Carpet weaving has been an artform for centuries, and over those years, various cultures have perfected their own Oriental rug form. The oldest rug found is the Pazyric carpet which dates back to 500 B.C., and since its creation, many others have come to fruition. This versatility in rug formation and style has brought about so many breathtaking rugs that it’s difficult to decide which rug type you should have in your home. Below, we’ve listed some of the most popular types of Persian rugs to help you on your search for the best rug for your home.
One of the most common types of Persian rugs, Hamedan rugs feature a wide variety of designs and are stunning. The Hamedan region is one of the largest weaving areas in Western Iran and holds hundreds of villages; each village has their own traditions, patterns, and sizes for this rug style. They typically stick to the same color palette of ivory, red, blue, or brown, and they’re normally quite simple in design.
Heriz rugs are often found in larger sizes and are well-known in the interior design world. Their patterns usually consist of large, bold central medallions and intricate all-over designs that spread from the central focus. Due to a very thick composition, these rugs are quite sturdy and sought after. There are no “blank spaces” on Heriz rugs; every inch has some sort of design on it.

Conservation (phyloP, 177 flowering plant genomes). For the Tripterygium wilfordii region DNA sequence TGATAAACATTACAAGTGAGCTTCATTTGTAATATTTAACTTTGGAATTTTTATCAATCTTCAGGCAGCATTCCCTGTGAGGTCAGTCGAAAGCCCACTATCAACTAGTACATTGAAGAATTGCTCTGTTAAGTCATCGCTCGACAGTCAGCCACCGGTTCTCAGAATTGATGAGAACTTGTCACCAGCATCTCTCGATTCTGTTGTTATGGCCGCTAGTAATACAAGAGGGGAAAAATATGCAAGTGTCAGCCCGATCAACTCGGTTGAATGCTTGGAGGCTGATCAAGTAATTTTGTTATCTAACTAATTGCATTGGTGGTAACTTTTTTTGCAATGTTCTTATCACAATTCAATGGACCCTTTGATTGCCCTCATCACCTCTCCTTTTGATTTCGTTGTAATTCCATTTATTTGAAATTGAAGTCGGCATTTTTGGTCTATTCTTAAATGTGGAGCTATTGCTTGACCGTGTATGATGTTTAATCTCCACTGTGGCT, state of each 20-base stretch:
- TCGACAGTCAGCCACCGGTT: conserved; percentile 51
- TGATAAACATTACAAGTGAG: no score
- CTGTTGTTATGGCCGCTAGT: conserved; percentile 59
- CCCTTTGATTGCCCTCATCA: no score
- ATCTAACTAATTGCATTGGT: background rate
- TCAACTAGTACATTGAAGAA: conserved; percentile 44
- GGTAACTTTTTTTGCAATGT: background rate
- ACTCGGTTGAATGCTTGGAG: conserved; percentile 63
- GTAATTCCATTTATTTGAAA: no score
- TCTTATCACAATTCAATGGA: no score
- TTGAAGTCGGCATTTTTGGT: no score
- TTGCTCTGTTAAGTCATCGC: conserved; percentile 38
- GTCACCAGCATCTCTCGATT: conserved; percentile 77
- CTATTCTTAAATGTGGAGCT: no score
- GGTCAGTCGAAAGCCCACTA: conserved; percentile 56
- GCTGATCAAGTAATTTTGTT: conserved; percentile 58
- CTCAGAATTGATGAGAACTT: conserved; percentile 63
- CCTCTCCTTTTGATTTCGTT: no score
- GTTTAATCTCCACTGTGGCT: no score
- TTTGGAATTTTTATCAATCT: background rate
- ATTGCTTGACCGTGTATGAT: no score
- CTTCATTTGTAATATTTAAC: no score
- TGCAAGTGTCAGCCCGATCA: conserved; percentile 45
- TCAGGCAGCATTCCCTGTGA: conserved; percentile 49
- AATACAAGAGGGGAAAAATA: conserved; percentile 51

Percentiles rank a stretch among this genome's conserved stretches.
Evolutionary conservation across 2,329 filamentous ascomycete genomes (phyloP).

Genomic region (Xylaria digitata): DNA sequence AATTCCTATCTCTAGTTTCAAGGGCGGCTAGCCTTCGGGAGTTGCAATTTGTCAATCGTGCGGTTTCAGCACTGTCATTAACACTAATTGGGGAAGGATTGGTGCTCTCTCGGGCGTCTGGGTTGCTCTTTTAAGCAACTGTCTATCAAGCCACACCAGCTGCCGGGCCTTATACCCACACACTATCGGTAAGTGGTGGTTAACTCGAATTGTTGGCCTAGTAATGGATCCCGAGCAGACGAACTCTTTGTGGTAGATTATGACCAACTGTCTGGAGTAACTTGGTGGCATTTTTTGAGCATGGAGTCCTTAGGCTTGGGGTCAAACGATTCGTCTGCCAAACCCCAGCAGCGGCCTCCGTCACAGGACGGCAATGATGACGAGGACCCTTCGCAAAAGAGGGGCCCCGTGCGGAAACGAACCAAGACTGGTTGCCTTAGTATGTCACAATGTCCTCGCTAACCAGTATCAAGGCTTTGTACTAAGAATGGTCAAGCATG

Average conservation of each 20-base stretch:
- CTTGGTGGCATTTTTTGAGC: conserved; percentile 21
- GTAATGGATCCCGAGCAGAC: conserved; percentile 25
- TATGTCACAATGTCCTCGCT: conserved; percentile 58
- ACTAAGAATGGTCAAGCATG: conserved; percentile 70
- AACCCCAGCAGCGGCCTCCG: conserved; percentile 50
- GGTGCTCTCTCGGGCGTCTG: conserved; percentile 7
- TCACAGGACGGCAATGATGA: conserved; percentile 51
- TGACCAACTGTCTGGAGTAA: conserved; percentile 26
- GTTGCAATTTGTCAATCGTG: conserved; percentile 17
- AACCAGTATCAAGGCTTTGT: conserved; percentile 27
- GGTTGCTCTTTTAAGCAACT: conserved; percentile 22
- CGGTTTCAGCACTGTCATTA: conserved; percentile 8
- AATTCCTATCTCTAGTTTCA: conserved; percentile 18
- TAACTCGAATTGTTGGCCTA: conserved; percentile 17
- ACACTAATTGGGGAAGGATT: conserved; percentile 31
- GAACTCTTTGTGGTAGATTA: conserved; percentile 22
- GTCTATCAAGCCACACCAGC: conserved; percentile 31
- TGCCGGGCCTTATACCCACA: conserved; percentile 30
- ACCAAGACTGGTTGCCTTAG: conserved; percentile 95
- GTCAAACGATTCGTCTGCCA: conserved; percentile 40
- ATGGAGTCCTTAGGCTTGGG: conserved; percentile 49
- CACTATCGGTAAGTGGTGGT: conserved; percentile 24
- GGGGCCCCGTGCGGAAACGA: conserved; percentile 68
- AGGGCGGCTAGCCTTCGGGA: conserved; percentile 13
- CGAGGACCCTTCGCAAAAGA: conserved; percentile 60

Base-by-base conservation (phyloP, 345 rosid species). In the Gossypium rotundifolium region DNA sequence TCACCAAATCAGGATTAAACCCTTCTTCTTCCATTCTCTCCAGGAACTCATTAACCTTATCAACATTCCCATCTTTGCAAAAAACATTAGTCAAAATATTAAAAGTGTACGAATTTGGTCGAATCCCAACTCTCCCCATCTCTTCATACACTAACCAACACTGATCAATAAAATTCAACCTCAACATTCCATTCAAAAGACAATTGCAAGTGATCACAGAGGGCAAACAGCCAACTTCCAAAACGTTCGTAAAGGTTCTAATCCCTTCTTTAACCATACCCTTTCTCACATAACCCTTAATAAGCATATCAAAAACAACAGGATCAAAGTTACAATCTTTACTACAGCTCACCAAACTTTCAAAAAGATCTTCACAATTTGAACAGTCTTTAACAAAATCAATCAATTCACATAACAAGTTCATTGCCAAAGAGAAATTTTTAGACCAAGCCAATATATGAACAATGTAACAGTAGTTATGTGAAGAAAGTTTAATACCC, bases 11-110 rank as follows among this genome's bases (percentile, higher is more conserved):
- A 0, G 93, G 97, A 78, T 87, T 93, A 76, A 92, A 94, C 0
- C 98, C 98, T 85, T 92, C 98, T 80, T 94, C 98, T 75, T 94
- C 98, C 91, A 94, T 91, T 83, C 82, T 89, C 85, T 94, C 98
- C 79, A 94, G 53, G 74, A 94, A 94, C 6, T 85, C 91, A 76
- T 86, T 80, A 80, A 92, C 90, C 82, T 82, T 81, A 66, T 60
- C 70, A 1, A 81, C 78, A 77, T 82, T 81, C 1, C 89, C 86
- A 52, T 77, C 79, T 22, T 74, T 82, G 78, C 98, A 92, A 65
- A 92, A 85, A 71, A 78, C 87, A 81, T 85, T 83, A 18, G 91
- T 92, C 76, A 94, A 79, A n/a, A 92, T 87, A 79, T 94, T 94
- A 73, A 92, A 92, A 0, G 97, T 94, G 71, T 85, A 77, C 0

One of the most expensive types of Persian rugs, the Kashan rug was created in Iran and has spread across the world. These rugs most commonly have a wool or silk pile that’s woven onto a cotton foundation with bold colors of blue, white, and red. They typically consist of bold, intricate floral patterns and large central medallions. These rugs are statement pieces, which is why they tend to be considered the epitome of the traditional Persian rug.
Known for their striking color palette and their unmatched quality, Sarouk rugs are a wonderful choice for the home. The reds, roses, and blues are rich and typically paired with intricate floral patterns. With a cotton foundation and blue wefts, Sarouk rugs have a light texture you’ll be hard-pressed to find in other rugs.
Another rug with an intense range of diversity, Tabriz rug styles range from flat to pile weaves. Woven in the northwest area of Iran near the Turkish border, these rug designs can vary from typical Persian motifs to full reproductions of famous artworks. They’re beautiful, delicate, and complete works of art.
With beautiful, rich, and intricate rugs like these, you need to make sure you clean them well. Come to Aegis Fine Rug Cleaning in Austin to get your rugs cleaned and help them retain their incredible quality and color—you’ll be glad you did!